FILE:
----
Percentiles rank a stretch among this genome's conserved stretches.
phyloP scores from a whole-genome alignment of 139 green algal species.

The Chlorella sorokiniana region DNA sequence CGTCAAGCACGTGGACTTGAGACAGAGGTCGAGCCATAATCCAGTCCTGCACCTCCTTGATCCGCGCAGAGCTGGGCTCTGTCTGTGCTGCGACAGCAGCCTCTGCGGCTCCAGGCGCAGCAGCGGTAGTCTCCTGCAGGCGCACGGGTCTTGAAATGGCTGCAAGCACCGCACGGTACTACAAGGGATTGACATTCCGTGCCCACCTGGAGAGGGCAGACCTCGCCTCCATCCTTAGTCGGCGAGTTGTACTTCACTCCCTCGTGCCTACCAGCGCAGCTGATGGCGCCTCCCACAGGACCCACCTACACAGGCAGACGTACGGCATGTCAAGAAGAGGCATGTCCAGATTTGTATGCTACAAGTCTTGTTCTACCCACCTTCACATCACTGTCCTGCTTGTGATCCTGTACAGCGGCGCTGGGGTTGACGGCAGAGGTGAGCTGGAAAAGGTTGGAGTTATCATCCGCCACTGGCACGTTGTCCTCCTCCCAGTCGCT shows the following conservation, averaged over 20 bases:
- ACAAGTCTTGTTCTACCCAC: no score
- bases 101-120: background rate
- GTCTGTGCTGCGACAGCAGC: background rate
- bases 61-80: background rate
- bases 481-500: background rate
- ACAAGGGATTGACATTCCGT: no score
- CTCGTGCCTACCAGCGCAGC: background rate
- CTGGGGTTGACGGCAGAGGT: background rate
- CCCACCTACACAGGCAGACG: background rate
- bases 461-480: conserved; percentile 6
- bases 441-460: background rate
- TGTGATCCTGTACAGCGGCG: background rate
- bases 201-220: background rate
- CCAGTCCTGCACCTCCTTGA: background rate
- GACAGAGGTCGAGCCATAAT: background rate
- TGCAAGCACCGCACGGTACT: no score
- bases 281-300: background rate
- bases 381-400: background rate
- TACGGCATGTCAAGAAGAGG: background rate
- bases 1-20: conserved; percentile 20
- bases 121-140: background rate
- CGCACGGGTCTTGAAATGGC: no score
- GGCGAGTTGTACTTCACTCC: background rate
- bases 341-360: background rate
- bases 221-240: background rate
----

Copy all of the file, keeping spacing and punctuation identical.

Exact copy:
Percentiles rank a stretch among this genome's conserved stretches.
phyloP scores from a whole-genome alignment of 139 green algal species.

The Chlorella sorokiniana region DNA sequence CGTCAAGCACGTGGACTTGAGACAGAGGTCGAGCCATAATCCAGTCCTGCACCTCCTTGATCCGCGCAGAGCTGGGCTCTGTCTGTGCTGCGACAGCAGCCTCTGCGGCTCCAGGCGCAGCAGCGGTAGTCTCCTGCAGGCGCACGGGTCTTGAAATGGCTGCAAGCACCGCACGGTACTACAAGGGATTGACATTCCGTGCCCACCTGGAGAGGGCAGACCTCGCCTCCATCCTTAGTCGGCGAGTTGTACTTCACTCCCTCGTGCCTACCAGCGCAGCTGATGGCGCCTCCCACAGGACCCACCTACACAGGCAGACGTACGGCATGTCAAGAAGAGGCATGTCCAGATTTGTATGCTACAAGTCTTGTTCTACCCACCTTCACATCACTGTCCTGCTTGTGATCCTGTACAGCGGCGCTGGGGTTGACGGCAGAGGTGAGCTGGAAAAGGTTGGAGTTATCATCCGCCACTGGCACGTTGTCCTCCTCCCAGTCGCT shows the following conservation, averaged over 20 bases:
- ACAAGTCTTGTTCTACCCAC: no score
- bases 101-120: background rate
- GTCTGTGCTGCGACAGCAGC: background rate
- bases 61-80: background rate
- bases 481-500: background rate
- ACAAGGGATTGACATTCCGT: no score
- CTCGTGCCTACCAGCGCAGC: background rate
- CTGGGGTTGACGGCAGAGGT: background rate
- CCCACCTACACAGGCAGACG: background rate
- bases 461-480: conserved; percentile 6
- bases 441-460: background rate
- TGTGATCCTGTACAGCGGCG: background rate
- bases 201-220: background rate
- CCAGTCCTGCACCTCCTTGA: background rate
- GACAGAGGTCGAGCCATAAT: background rate
- TGCAAGCACCGCACGGTACT: no score
- bases 281-300: background rate
- bases 381-400: background rate
- TACGGCATGTCAAGAAGAGG: background rate
- bases 1-20: conserved; percentile 20
- bases 121-140: background rate
- CGCACGGGTCTTGAAATGGC: no score
- GGCGAGTTGTACTTCACTCC: background rate
- bases 341-360: background rate
- bases 221-240: background rate